In the films he made after World War I, Fox created sentiment with children, wicked men, sensual vamps, and white-haired mothers. Over the Hill (1921), The Custard Cup (1922), and The Four Devils (1928) typified the style of that period. Some critics claimed that Fox spent lavishly on "art" for second-rate productions. A number of his pictures were based on classics, with the obvious intent of achieving popular appeal and increasing profits. His films were a product of their times, but he continually sought new techniques to improve photography, scripts, and acting for the screen. Among his better-known productions were What Price Glory? (1927), Evangeline (1929), Cleopatra (1934), Les Miserables (1935), and A Tale of Two Cities (1935).
In 1925, a year before any Hollywood studio showed a commercial interest in sound, Fox spent $60,000 to acquire 90 percent of western hemisphere rights to Tri-Ergon, which included important flywheel patents for talking pictures. The following year he bought Movietone, a sound-on-film process invented by Theodore Case and Earl I. Sponable. Fox Movietone News became famous for its excellent camera work and sound reproduction. For several years Warner Brothers and Fox were the only two studios in the field of sound pictures. By 1930, however, Fox began to claim innumerable infringements on his flywheel patent rights and went to great legal expense to protect his position. Nonetheless, in 1935 the Supreme Court annulled the decisions of all the lower courts that had decided in his favor. Fox had gambled heavily on collecting large sums in damages and, in the midst of a worldwide economic depression, he suddenly found himself financially overextended.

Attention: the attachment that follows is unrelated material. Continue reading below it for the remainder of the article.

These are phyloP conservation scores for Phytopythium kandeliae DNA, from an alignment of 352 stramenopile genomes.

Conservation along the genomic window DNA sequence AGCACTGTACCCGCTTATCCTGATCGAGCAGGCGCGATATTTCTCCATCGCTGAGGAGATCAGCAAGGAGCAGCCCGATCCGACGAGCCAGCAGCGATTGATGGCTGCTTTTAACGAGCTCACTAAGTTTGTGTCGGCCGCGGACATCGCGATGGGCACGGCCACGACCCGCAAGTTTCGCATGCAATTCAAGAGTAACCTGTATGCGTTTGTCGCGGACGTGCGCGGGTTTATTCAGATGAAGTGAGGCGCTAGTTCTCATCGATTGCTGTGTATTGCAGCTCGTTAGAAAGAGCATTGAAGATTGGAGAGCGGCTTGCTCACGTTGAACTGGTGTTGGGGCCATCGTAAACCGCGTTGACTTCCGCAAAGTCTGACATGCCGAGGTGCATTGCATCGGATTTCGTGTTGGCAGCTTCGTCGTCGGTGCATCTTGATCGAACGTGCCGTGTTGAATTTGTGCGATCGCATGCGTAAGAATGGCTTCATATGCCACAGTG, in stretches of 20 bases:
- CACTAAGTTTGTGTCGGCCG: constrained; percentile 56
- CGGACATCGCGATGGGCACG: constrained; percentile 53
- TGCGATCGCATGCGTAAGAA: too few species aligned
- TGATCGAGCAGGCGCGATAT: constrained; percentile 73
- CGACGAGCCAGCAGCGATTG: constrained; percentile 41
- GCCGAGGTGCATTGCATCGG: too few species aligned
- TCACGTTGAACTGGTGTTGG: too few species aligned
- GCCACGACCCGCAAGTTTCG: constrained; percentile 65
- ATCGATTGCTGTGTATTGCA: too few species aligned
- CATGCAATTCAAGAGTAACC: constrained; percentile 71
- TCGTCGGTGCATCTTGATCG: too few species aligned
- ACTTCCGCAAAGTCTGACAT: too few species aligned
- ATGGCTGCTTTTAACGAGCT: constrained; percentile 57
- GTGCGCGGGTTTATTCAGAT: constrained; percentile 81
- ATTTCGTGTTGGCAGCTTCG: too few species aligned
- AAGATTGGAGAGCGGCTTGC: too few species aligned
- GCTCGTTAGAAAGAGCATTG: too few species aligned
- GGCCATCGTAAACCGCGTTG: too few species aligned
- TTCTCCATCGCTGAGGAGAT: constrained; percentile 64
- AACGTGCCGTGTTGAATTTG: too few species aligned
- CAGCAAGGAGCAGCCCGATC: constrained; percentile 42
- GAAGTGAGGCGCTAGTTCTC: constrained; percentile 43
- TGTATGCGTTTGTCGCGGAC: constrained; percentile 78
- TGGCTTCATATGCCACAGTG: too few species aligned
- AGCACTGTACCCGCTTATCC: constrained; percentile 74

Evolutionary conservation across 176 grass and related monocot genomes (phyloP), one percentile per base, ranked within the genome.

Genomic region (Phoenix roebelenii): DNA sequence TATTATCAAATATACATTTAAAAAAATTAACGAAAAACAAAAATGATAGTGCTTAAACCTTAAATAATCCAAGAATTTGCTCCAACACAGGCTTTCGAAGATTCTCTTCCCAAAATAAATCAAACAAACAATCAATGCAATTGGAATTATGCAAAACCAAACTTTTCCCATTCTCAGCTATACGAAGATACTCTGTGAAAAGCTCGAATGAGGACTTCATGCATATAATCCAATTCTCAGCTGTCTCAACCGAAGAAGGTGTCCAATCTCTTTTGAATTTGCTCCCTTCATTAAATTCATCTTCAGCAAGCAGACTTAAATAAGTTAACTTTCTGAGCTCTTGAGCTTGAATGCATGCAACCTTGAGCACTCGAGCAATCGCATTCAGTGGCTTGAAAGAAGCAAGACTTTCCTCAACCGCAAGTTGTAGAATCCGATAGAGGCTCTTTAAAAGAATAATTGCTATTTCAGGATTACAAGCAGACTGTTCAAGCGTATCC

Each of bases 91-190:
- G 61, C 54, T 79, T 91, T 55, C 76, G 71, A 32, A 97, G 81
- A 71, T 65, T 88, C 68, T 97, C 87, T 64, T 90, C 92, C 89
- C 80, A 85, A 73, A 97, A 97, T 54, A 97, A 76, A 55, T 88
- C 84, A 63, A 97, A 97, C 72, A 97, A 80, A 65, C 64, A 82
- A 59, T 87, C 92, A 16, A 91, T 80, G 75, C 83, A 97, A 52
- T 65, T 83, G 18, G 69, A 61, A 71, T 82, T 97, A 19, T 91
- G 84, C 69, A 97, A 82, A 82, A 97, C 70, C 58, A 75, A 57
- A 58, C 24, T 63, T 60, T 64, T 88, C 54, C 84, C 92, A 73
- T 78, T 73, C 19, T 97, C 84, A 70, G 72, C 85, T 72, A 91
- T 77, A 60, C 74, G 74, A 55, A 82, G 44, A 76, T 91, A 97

Fox had vast holdings that included the Fox Film Corporation; Loews, Incorporated, which he had bought for about $44 million; and an interest in Gaumont-British. The total value of his properties was estimated to be about $300 million. After the 1929 stock market crash almost every Hollywood studio was in financial trouble, and the Fox empire gradually fell apart. In 1930 Fox had sold his controlling interest in the production, distribution, and theater holdings in the United States and abroad for a reported $18 million. When the Fox Film Corporation merged with Twentieth Century Pictures, another producing organization, in 1935, the new company became known as Twentieth Century-Fox.
For years Fox was in and out of courts in connection with complicated bankruptcy proceedings. On October 20, 1941, he was sentenced to a year and a day in jail (which he served) and $3,000 for conspiring to obstruct justice and defraud the United States in relation to the bankruptcy. In 1944 he tried to stage a comeback in the film industry, but without apparent success. Four years later he offered a public-service documentary on Sister Elizabeth Kenny's concept of the treatment of poliomyelitis that was shown at Town Hall in New York City.
Fox spent his last years in Woodmere, Long Island. Although he had lost much of his material wealth and faced the disgrace of a jail sentence, no one could detract from his achievements as a creative businessman who produced films that influenced the lives of millions of Americans. He died in New York City on May 8, 1952.
Geduld, Harry M., The Birth of the Talkies, 1975.
Jacobs, Lewis, The Rise of the American Film—A Critical History, 1939.
Jarvie, I. C., Movies and Society, 1970.
Lahue, Karlton C., Bound and Gagged, 1968.
Rotha, Paul and Richard Griffith, The Film Till Now—A Survey of World Cinema, 1967.
Sinclair, Upton, Upton Sinclair Presents William Fox, 1933.
Wright, Basil, The Long View, 1974.
New York Times, May 9, 1952.